Report to Readers: Coming Sunday, a column that was difficult to write, important to read
We have an embarrassment of riches planned for Sunday’s edition. Reporter Tricia L. Nadolny will assess New Hampshire’s controversial “sexually violent predator” law. Sarah Palermo will examine deep budget cuts in the Hillsboro-Deering School District. Columnist Grant Bosse is writing about the Koch brothers. Columnist Katy Burns is writing about the new pope – and the Catholic Church’s old woes. Monitor journalists will be on the scene at 11 (!) town meetings across the region, not to mention the Division II high school boys’ basketball championship game, featuring Pembroke and Souhegan.
Amid all that, there’s one feature I want to make sure readers don’t miss. On the front of the Sunday Viewpoints section, longtime Monitor reporter Annmarie Timmins will have a column about her own struggles with mental illness.
Timmins was part of a team, along with Palermo and photographer Andrea Morales, who worked on a four-part series published earlier this week about the state of New Hampshire’s mental health care system. What wasn’t clear from those stories was that she herself has struggled with many of the same issues as the people in those stories – including a long, unnerving stay at the Concord Hospital emergency room while awaiting a bed in a psychiatric facility a few years back.
Her story may be a surprise not only to readers but also to many friends and colleagues. In a small community, and at a time when mental illness still carries a stigma, writing such a piece is risky and brave. But more than that, it’s powerful. Timmins, after all, doesn’t look or sound like our worst stereotypes of people with mental illness: She has a full life, a serious career and a charming manner. She’s super smart and, as this column will remind readers, a lovely writer.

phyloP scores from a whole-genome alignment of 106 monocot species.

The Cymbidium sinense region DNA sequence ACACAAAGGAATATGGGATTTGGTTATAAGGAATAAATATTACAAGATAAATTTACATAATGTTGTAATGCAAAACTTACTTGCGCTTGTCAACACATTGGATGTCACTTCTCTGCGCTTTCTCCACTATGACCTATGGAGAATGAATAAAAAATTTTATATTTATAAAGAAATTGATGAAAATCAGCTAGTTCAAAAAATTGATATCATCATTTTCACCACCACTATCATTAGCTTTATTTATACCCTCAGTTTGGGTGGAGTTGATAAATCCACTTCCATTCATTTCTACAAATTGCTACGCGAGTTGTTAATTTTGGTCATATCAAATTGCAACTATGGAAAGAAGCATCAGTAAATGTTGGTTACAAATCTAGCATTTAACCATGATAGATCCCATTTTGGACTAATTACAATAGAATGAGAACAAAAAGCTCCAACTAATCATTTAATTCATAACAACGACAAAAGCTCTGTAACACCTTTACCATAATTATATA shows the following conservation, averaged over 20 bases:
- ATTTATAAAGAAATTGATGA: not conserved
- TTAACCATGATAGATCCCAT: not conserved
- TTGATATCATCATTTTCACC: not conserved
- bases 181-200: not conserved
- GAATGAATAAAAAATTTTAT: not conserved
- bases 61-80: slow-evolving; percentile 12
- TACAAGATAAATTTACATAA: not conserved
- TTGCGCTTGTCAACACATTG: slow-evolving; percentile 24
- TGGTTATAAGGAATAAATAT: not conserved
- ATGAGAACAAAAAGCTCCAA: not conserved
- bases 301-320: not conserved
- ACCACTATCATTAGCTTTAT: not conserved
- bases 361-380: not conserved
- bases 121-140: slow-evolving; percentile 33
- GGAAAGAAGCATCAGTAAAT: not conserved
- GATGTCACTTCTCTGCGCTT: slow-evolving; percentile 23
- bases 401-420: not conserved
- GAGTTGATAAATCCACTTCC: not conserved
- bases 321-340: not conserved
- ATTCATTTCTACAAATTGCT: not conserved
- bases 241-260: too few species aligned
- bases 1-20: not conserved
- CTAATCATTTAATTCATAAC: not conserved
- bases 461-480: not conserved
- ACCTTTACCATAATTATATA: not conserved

No newspaper project can cover every aspect of every issue, of course. And while this personal column wasn’t part of our original plan, Timmins decided to write it after hearing from readers of our series who doubted the prevalence of mental illness in New Hampshire. I hope it will give readers one more thing to consider when weighing the future of the state’s mental health care system: Psychiatric diagnoses aren’t always easy to see.
Your peers, your family members your neighbors, your constituents – anyone, really – might be challenged by mental illness. As Timmins writes in her Sunday column, “Most people with a mental health disorder are able to manage their illness, many so well that our disorders are invisible outside our homes. With the help of counselors, medication, even hospitalizations, we work, raise families, volunteer in our communities, run companies, hold elected office and go to school with little indication of what’s at work inside us.”
Perhaps that makes this issue more complicated than the many other health-care challenges facing the state. With luck, Timmins’s column will give policy-makers a clearer understanding of what’s at stake.
As always, let us know what you think.
(Felice Belman can be reached at 369-3370 or firstname.lastname@example.org.)